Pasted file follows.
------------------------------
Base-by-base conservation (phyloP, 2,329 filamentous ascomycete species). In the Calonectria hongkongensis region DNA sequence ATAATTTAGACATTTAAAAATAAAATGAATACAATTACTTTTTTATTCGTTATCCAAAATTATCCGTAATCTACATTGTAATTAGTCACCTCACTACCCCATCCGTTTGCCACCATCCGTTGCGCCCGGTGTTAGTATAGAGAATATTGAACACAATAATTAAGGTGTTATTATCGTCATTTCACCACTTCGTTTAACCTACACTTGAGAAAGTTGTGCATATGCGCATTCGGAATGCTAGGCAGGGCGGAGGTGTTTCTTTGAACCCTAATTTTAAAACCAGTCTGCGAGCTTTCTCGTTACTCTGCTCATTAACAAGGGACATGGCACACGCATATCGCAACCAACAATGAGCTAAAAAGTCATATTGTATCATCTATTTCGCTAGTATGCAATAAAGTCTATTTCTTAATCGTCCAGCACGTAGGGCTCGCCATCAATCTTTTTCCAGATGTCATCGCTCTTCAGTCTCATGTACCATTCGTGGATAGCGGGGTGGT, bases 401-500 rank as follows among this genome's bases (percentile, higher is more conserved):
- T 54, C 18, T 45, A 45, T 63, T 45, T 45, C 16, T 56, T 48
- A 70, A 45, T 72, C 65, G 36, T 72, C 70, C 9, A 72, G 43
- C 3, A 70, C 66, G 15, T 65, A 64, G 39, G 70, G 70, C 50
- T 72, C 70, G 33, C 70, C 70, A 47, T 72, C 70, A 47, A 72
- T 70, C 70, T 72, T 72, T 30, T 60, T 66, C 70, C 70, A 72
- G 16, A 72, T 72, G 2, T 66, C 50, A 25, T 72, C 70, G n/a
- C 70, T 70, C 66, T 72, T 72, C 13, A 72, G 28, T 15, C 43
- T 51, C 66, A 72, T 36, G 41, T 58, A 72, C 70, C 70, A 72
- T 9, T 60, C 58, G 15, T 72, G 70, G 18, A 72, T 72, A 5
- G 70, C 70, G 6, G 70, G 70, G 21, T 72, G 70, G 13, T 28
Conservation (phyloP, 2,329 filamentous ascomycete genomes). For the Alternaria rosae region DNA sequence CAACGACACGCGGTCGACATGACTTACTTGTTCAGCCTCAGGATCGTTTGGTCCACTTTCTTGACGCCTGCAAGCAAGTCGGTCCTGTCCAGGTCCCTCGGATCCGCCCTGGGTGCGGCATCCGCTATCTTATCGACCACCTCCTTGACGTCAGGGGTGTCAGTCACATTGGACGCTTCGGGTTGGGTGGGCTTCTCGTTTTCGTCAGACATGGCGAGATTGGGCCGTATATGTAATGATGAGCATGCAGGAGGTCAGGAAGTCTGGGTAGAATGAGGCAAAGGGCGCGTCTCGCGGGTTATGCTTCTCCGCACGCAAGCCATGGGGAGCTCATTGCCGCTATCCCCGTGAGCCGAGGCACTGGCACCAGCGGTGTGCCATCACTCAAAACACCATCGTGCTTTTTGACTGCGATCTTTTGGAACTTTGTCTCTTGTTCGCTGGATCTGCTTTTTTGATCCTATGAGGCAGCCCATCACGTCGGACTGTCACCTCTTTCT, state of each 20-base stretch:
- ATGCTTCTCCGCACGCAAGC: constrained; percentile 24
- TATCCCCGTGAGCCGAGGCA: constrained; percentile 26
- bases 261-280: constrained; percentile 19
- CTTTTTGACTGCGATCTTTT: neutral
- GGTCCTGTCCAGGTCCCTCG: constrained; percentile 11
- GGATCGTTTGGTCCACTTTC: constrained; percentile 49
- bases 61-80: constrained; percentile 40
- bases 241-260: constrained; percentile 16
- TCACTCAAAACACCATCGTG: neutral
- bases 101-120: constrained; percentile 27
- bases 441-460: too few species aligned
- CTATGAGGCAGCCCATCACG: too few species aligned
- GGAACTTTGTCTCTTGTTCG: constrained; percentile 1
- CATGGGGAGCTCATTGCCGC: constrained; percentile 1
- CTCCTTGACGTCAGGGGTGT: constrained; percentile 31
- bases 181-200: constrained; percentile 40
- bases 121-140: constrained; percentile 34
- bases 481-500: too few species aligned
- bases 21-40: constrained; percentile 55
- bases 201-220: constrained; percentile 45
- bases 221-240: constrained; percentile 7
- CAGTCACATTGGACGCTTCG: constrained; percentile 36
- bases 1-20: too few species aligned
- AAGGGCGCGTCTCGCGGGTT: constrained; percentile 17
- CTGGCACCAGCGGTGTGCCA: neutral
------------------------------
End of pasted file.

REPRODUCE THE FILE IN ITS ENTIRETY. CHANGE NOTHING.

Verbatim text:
Base-by-base conservation (phyloP, 2,329 filamentous ascomycete species). In the Calonectria hongkongensis region DNA sequence ATAATTTAGACATTTAAAAATAAAATGAATACAATTACTTTTTTATTCGTTATCCAAAATTATCCGTAATCTACATTGTAATTAGTCACCTCACTACCCCATCCGTTTGCCACCATCCGTTGCGCCCGGTGTTAGTATAGAGAATATTGAACACAATAATTAAGGTGTTATTATCGTCATTTCACCACTTCGTTTAACCTACACTTGAGAAAGTTGTGCATATGCGCATTCGGAATGCTAGGCAGGGCGGAGGTGTTTCTTTGAACCCTAATTTTAAAACCAGTCTGCGAGCTTTCTCGTTACTCTGCTCATTAACAAGGGACATGGCACACGCATATCGCAACCAACAATGAGCTAAAAAGTCATATTGTATCATCTATTTCGCTAGTATGCAATAAAGTCTATTTCTTAATCGTCCAGCACGTAGGGCTCGCCATCAATCTTTTTCCAGATGTCATCGCTCTTCAGTCTCATGTACCATTCGTGGATAGCGGGGTGGT, bases 401-500 rank as follows among this genome's bases (percentile, higher is more conserved):
- T 54, C 18, T 45, A 45, T 63, T 45, T 45, C 16, T 56, T 48
- A 70, A 45, T 72, C 65, G 36, T 72, C 70, C 9, A 72, G 43
- C 3, A 70, C 66, G 15, T 65, A 64, G 39, G 70, G 70, C 50
- T 72, C 70, G 33, C 70, C 70, A 47, T 72, C 70, A 47, A 72
- T 70, C 70, T 72, T 72, T 30, T 60, T 66, C 70, C 70, A 72
- G 16, A 72, T 72, G 2, T 66, C 50, A 25, T 72, C 70, G n/a
- C 70, T 70, C 66, T 72, T 72, C 13, A 72, G 28, T 15, C 43
- T 51, C 66, A 72, T 36, G 41, T 58, A 72, C 70, C 70, A 72
- T 9, T 60, C 58, G 15, T 72, G 70, G 18, A 72, T 72, A 5
- G 70, C 70, G 6, G 70, G 70, G 21, T 72, G 70, G 13, T 28
Conservation (phyloP, 2,329 filamentous ascomycete genomes). For the Alternaria rosae region DNA sequence CAACGACACGCGGTCGACATGACTTACTTGTTCAGCCTCAGGATCGTTTGGTCCACTTTCTTGACGCCTGCAAGCAAGTCGGTCCTGTCCAGGTCCCTCGGATCCGCCCTGGGTGCGGCATCCGCTATCTTATCGACCACCTCCTTGACGTCAGGGGTGTCAGTCACATTGGACGCTTCGGGTTGGGTGGGCTTCTCGTTTTCGTCAGACATGGCGAGATTGGGCCGTATATGTAATGATGAGCATGCAGGAGGTCAGGAAGTCTGGGTAGAATGAGGCAAAGGGCGCGTCTCGCGGGTTATGCTTCTCCGCACGCAAGCCATGGGGAGCTCATTGCCGCTATCCCCGTGAGCCGAGGCACTGGCACCAGCGGTGTGCCATCACTCAAAACACCATCGTGCTTTTTGACTGCGATCTTTTGGAACTTTGTCTCTTGTTCGCTGGATCTGCTTTTTTGATCCTATGAGGCAGCCCATCACGTCGGACTGTCACCTCTTTCT, state of each 20-base stretch:
- ATGCTTCTCCGCACGCAAGC: constrained; percentile 24
- TATCCCCGTGAGCCGAGGCA: constrained; percentile 26
- bases 261-280: constrained; percentile 19
- CTTTTTGACTGCGATCTTTT: neutral
- GGTCCTGTCCAGGTCCCTCG: constrained; percentile 11
- GGATCGTTTGGTCCACTTTC: constrained; percentile 49
- bases 61-80: constrained; percentile 40
- bases 241-260: constrained; percentile 16
- TCACTCAAAACACCATCGTG: neutral
- bases 101-120: constrained; percentile 27
- bases 441-460: too few species aligned
- CTATGAGGCAGCCCATCACG: too few species aligned
- GGAACTTTGTCTCTTGTTCG: constrained; percentile 1
- CATGGGGAGCTCATTGCCGC: constrained; percentile 1
- CTCCTTGACGTCAGGGGTGT: constrained; percentile 31
- bases 181-200: constrained; percentile 40
- bases 121-140: constrained; percentile 34
- bases 481-500: too few species aligned
- bases 21-40: constrained; percentile 55
- bases 201-220: constrained; percentile 45
- bases 221-240: constrained; percentile 7
- CAGTCACATTGGACGCTTCG: constrained; percentile 36
- bases 1-20: too few species aligned
- AAGGGCGCGTCTCGCGGGTT: constrained; percentile 17
- CTGGCACCAGCGGTGTGCCA: neutral